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Innovation essential for social impact in faith-based charity sector says think tank

Innovation essential for social impact in faith-based charity sector says think tank

An increasing number of faith-based organisations in the UK are adopting ‘socially innovative’ strategies in delivering charitable work, according to a new report from Theos, the religion and social affairs think tank.

Doing Good Better: The Case for Faith-based Social Innovation profiles religious organisations across the country that are carrying out projects it considers are not normally associated with church-led charity. These include community refugee support schemes, affordable loans services, and providing early intervention family therapy.

The report says that despite fewer resources, faith-driven innovation is showing how to tackle social problems at their root with religious groups the fastest growing in the UK charity sector, conducting more charitable work than ever before.

However, the report also says that despite this growth, many religious organisations are still adopting old methods of planning and delivering charitable projects. It suggests that some of these organisations may lack the knowledge and resources necessary to help vulnerable sections of society facing complex, multi-layered challenges, such as refugees and migrants, individuals with mental illnesses, or those caught up in difficult financial situations.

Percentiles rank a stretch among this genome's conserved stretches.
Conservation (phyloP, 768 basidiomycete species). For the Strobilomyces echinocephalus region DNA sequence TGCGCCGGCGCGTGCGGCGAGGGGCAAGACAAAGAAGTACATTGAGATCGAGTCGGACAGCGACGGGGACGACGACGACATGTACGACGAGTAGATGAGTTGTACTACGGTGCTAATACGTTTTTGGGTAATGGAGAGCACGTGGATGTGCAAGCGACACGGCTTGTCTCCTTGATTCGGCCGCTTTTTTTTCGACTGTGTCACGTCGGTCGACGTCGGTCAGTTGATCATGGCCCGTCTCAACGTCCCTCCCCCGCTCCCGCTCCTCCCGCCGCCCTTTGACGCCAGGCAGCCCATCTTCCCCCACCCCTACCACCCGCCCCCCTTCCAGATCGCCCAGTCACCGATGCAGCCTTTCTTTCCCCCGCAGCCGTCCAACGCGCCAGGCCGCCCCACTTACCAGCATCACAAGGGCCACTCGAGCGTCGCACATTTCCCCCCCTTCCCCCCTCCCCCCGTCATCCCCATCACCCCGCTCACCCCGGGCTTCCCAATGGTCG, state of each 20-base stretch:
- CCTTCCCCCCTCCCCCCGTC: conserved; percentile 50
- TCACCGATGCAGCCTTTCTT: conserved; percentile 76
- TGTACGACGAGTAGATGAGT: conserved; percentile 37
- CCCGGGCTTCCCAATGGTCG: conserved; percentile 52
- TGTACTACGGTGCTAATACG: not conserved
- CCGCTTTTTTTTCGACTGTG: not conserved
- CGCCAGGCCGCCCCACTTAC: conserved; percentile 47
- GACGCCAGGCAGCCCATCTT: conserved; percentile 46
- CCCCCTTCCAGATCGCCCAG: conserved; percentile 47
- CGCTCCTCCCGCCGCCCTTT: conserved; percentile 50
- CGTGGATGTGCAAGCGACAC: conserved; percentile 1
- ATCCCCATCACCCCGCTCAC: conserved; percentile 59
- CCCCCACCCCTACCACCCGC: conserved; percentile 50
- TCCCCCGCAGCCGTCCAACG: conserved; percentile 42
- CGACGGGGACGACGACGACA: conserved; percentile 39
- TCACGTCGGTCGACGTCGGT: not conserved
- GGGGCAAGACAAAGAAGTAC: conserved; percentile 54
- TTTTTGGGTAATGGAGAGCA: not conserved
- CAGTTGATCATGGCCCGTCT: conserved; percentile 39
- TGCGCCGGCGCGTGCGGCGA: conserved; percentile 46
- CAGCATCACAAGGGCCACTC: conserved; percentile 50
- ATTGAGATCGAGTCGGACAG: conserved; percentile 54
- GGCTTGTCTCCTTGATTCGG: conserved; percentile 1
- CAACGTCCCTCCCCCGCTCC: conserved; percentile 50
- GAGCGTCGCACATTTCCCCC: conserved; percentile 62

The report lays out recommendations for faith-based enterprises wishing to innovate the services they offer. These include building better relationships with social investors, working harder to measure the outcome of projects, and ways to help innovative individuals collaborate with religious organisations and institutions.

The report argues that implementing such measures could drastically transform the way faith-based charities ‘do good’ for more people, regardless of religion, in the future.

Paul Bickley, head of Theos’s political programme and author of the report said:

“Even at a time when fewer people ‘believe’, faith groups are an important part of the social fabric of the nation. To their credit they’re ever more focused on doing more for the vulnerable groups, and they have a significant impact on many people’s lives.

“It’s likely, though, that they’ll have to do even more in the future as government budgets are cut. That means they’ll have to change the way they approach social action, making sure they’re tackling the problems at their root and in the most effective way. Religious groups will need more and different kinds of funding to do their work in future.”

Melanie May is a journalist and copywriter specialising in writing both for and about the charity and marketing services sectors since 2001. She can be reached via

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